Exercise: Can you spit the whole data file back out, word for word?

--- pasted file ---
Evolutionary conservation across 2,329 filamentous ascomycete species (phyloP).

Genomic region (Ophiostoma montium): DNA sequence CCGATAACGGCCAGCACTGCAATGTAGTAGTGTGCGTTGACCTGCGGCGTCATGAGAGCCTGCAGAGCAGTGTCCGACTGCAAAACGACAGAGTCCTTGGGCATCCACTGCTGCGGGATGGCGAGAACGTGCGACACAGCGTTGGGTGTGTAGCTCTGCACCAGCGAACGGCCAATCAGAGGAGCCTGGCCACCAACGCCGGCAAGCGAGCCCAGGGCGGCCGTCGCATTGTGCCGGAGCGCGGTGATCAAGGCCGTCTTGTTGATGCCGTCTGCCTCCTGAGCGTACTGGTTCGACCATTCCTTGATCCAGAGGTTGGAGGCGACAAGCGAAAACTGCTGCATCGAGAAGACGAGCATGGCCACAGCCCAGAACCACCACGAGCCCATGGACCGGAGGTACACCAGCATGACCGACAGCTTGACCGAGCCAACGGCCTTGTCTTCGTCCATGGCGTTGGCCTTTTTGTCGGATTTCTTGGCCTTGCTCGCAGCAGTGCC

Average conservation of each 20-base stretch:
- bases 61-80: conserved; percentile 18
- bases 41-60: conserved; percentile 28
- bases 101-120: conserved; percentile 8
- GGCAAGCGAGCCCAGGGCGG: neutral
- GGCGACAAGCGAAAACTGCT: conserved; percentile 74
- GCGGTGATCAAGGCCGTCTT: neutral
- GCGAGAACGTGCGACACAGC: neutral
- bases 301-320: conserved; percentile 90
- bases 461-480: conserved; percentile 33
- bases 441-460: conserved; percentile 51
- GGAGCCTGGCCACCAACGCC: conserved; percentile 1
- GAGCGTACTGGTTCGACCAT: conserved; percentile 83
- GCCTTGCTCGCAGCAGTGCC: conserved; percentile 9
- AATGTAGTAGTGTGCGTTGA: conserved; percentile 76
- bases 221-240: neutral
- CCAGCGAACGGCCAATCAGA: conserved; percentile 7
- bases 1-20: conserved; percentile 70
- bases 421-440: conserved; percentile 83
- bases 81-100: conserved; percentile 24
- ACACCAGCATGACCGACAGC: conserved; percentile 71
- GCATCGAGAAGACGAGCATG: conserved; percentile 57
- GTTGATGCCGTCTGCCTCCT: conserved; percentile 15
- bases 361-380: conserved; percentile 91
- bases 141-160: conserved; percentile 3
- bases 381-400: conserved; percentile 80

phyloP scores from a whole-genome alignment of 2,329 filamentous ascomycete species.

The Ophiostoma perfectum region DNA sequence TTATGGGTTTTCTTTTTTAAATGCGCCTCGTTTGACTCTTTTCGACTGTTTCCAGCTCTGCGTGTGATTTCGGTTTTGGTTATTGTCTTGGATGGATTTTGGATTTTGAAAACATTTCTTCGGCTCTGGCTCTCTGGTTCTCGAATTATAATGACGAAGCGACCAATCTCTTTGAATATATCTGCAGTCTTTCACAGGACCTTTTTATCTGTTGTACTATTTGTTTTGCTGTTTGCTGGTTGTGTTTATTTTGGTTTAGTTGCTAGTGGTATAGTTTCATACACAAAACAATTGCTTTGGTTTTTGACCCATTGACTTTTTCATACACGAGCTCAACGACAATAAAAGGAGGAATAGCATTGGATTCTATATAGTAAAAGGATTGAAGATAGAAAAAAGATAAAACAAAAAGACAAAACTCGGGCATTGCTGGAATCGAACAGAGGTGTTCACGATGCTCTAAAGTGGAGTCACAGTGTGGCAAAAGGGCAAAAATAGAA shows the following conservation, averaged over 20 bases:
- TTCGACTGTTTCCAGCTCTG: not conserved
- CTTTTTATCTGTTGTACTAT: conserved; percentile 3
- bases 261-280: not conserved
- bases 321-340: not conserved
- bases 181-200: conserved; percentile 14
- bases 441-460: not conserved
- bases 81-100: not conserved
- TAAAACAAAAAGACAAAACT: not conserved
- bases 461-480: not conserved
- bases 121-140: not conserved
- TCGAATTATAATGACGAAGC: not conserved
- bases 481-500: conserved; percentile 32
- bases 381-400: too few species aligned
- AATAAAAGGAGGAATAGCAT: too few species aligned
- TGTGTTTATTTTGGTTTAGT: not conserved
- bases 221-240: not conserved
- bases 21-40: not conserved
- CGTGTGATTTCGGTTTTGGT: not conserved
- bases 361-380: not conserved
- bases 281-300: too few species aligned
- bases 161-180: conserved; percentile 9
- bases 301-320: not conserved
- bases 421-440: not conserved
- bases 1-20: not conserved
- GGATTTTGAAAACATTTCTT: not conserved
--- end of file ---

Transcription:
Evolutionary conservation across 2,329 filamentous ascomycete species (phyloP).

Genomic region (Ophiostoma montium): DNA sequence CCGATAACGGCCAGCACTGCAATGTAGTAGTGTGCGTTGACCTGCGGCGTCATGAGAGCCTGCAGAGCAGTGTCCGACTGCAAAACGACAGAGTCCTTGGGCATCCACTGCTGCGGGATGGCGAGAACGTGCGACACAGCGTTGGGTGTGTAGCTCTGCACCAGCGAACGGCCAATCAGAGGAGCCTGGCCACCAACGCCGGCAAGCGAGCCCAGGGCGGCCGTCGCATTGTGCCGGAGCGCGGTGATCAAGGCCGTCTTGTTGATGCCGTCTGCCTCCTGAGCGTACTGGTTCGACCATTCCTTGATCCAGAGGTTGGAGGCGACAAGCGAAAACTGCTGCATCGAGAAGACGAGCATGGCCACAGCCCAGAACCACCACGAGCCCATGGACCGGAGGTACACCAGCATGACCGACAGCTTGACCGAGCCAACGGCCTTGTCTTCGTCCATGGCGTTGGCCTTTTTGTCGGATTTCTTGGCCTTGCTCGCAGCAGTGCC

Average conservation of each 20-base stretch:
- bases 61-80: conserved; percentile 18
- bases 41-60: conserved; percentile 28
- bases 101-120: conserved; percentile 8
- GGCAAGCGAGCCCAGGGCGG: neutral
- GGCGACAAGCGAAAACTGCT: conserved; percentile 74
- GCGGTGATCAAGGCCGTCTT: neutral
- GCGAGAACGTGCGACACAGC: neutral
- bases 301-320: conserved; percentile 90
- bases 461-480: conserved; percentile 33
- bases 441-460: conserved; percentile 51
- GGAGCCTGGCCACCAACGCC: conserved; percentile 1
- GAGCGTACTGGTTCGACCAT: conserved; percentile 83
- GCCTTGCTCGCAGCAGTGCC: conserved; percentile 9
- AATGTAGTAGTGTGCGTTGA: conserved; percentile 76
- bases 221-240: neutral
- CCAGCGAACGGCCAATCAGA: conserved; percentile 7
- bases 1-20: conserved; percentile 70
- bases 421-440: conserved; percentile 83
- bases 81-100: conserved; percentile 24
- ACACCAGCATGACCGACAGC: conserved; percentile 71
- GCATCGAGAAGACGAGCATG: conserved; percentile 57
- GTTGATGCCGTCTGCCTCCT: conserved; percentile 15
- bases 361-380: conserved; percentile 91
- bases 141-160: conserved; percentile 3
- bases 381-400: conserved; percentile 80

phyloP scores from a whole-genome alignment of 2,329 filamentous ascomycete species.

The Ophiostoma perfectum region DNA sequence TTATGGGTTTTCTTTTTTAAATGCGCCTCGTTTGACTCTTTTCGACTGTTTCCAGCTCTGCGTGTGATTTCGGTTTTGGTTATTGTCTTGGATGGATTTTGGATTTTGAAAACATTTCTTCGGCTCTGGCTCTCTGGTTCTCGAATTATAATGACGAAGCGACCAATCTCTTTGAATATATCTGCAGTCTTTCACAGGACCTTTTTATCTGTTGTACTATTTGTTTTGCTGTTTGCTGGTTGTGTTTATTTTGGTTTAGTTGCTAGTGGTATAGTTTCATACACAAAACAATTGCTTTGGTTTTTGACCCATTGACTTTTTCATACACGAGCTCAACGACAATAAAAGGAGGAATAGCATTGGATTCTATATAGTAAAAGGATTGAAGATAGAAAAAAGATAAAACAAAAAGACAAAACTCGGGCATTGCTGGAATCGAACAGAGGTGTTCACGATGCTCTAAAGTGGAGTCACAGTGTGGCAAAAGGGCAAAAATAGAA shows the following conservation, averaged over 20 bases:
- TTCGACTGTTTCCAGCTCTG: not conserved
- CTTTTTATCTGTTGTACTAT: conserved; percentile 3
- bases 261-280: not conserved
- bases 321-340: not conserved
- bases 181-200: conserved; percentile 14
- bases 441-460: not conserved
- bases 81-100: not conserved
- TAAAACAAAAAGACAAAACT: not conserved
- bases 461-480: not conserved
- bases 121-140: not conserved
- TCGAATTATAATGACGAAGC: not conserved
- bases 481-500: conserved; percentile 32
- bases 381-400: too few species aligned
- AATAAAAGGAGGAATAGCAT: too few species aligned
- TGTGTTTATTTTGGTTTAGT: not conserved
- bases 221-240: not conserved
- bases 21-40: not conserved
- CGTGTGATTTCGGTTTTGGT: not conserved
- bases 361-380: not conserved
- bases 281-300: too few species aligned
- bases 161-180: conserved; percentile 9
- bases 301-320: not conserved
- bases 421-440: not conserved
- bases 1-20: not conserved
- GGATTTTGAAAACATTTCTT: not conserved